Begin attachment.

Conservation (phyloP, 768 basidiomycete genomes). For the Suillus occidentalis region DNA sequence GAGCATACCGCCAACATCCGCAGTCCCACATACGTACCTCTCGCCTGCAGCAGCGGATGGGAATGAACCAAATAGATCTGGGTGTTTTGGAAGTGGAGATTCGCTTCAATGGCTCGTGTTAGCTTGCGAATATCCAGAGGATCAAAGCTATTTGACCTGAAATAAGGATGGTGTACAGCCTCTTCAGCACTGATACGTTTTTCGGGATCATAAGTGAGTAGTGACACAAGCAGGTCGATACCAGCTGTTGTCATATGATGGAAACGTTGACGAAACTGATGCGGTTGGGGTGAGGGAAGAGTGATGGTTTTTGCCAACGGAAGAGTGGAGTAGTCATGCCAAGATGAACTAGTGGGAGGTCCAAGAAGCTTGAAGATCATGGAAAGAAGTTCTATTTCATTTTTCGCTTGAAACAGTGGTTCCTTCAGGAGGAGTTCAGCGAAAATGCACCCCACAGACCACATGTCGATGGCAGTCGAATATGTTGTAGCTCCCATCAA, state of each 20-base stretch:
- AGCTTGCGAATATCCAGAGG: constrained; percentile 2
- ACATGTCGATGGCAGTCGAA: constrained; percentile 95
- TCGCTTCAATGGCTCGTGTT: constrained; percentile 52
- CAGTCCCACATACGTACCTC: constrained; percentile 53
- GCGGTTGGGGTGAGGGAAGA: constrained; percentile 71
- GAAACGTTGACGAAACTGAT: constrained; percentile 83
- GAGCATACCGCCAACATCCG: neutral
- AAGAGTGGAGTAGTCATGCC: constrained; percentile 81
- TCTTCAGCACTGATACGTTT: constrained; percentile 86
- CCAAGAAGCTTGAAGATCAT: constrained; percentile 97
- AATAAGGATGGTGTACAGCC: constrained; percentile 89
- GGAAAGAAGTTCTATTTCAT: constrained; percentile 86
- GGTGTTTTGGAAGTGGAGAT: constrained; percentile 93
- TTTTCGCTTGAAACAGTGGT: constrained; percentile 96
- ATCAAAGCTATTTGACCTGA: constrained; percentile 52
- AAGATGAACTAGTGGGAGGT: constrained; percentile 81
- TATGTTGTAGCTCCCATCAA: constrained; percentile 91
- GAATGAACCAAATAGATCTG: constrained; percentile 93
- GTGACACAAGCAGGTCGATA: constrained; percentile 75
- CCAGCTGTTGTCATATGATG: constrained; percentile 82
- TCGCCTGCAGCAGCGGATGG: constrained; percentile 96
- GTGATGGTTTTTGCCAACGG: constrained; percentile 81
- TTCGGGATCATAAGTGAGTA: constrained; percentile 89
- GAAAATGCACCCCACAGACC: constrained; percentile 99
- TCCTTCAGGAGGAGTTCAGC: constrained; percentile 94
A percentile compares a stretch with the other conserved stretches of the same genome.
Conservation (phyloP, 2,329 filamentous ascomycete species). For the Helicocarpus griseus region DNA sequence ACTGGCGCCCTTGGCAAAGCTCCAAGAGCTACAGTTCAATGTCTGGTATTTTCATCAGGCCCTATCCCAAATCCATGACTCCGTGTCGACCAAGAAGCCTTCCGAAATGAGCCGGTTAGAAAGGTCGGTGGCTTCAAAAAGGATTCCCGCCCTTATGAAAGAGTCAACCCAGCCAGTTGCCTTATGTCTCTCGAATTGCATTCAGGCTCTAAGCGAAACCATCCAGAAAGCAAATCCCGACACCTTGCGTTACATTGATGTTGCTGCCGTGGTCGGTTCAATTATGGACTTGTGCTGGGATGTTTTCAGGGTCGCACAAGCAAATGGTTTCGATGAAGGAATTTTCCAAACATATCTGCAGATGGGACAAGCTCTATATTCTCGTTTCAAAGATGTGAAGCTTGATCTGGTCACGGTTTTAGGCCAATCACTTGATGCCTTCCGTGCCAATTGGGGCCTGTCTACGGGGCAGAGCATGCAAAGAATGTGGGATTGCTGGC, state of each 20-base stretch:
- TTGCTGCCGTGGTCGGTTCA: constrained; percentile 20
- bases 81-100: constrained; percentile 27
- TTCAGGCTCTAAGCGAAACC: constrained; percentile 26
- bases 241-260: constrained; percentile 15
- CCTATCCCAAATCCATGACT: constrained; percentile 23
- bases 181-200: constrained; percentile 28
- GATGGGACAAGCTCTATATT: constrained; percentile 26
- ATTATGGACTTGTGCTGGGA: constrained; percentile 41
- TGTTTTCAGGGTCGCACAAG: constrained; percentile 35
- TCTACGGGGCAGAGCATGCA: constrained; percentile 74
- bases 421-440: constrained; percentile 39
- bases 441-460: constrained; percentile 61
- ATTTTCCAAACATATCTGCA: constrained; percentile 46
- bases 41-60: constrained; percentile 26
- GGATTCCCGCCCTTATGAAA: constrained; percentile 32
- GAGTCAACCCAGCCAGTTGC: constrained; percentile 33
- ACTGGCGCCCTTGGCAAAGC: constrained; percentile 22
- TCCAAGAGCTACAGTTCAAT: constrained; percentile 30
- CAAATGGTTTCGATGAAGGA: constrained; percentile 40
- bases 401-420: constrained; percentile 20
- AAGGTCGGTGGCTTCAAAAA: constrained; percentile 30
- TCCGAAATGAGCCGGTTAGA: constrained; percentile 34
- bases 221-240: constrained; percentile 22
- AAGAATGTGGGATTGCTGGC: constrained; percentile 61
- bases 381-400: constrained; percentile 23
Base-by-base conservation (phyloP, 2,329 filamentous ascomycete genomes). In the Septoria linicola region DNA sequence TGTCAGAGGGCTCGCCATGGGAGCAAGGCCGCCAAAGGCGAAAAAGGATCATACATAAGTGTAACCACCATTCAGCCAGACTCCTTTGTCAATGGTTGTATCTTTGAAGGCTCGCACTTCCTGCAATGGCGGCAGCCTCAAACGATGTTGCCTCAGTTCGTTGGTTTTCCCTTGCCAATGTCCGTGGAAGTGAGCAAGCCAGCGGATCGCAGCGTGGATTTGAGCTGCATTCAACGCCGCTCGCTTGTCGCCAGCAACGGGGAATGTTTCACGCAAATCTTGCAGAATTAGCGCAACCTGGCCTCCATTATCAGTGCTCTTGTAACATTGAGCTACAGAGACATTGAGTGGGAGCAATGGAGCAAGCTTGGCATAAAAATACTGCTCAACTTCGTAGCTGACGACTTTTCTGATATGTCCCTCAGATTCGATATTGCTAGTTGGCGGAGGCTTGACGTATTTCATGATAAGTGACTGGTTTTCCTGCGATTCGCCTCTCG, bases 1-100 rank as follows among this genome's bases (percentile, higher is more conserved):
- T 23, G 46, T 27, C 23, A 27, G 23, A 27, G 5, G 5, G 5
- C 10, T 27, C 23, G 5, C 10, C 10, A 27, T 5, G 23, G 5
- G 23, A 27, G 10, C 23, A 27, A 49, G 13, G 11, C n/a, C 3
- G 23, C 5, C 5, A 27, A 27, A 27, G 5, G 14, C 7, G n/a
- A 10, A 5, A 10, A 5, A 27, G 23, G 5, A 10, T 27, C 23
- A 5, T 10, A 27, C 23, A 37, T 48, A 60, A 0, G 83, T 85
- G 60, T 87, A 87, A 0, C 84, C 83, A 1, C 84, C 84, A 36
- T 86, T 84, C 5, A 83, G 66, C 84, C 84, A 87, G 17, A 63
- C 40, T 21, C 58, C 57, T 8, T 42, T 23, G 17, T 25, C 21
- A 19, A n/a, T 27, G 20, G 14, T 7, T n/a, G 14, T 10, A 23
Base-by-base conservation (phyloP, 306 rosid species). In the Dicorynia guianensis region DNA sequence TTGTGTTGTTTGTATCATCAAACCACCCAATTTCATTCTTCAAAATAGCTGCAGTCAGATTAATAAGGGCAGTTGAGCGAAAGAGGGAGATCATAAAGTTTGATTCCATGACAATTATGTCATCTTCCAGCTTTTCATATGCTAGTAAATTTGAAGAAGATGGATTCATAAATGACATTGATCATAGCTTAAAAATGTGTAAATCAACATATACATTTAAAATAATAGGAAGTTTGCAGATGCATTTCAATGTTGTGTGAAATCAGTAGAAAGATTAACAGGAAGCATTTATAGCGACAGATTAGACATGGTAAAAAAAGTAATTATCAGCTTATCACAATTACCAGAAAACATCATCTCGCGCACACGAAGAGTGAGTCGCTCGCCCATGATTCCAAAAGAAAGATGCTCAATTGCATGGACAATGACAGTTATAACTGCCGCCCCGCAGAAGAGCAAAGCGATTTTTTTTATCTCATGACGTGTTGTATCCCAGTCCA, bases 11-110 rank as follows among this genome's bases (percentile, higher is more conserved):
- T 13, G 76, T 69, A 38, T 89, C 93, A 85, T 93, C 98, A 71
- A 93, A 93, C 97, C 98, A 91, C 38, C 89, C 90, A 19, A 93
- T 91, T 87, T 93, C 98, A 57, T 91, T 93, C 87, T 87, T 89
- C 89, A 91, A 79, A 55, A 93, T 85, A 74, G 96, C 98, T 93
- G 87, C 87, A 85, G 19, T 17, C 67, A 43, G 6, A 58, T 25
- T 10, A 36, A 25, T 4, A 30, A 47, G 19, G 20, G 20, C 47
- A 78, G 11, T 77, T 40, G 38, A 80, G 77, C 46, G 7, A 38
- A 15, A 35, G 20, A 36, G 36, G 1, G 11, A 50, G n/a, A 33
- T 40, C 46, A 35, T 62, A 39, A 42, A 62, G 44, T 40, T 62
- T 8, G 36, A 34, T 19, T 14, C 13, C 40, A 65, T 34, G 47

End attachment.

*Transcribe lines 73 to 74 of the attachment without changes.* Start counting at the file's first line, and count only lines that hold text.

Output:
- A 15, A 35, G 20, A 36, G 36, G 1, G 11, A 50, G n/a, A 33
- T 40, C 46, A 35, T 62, A 39, A 42, A 62, G 44, T 40, T 62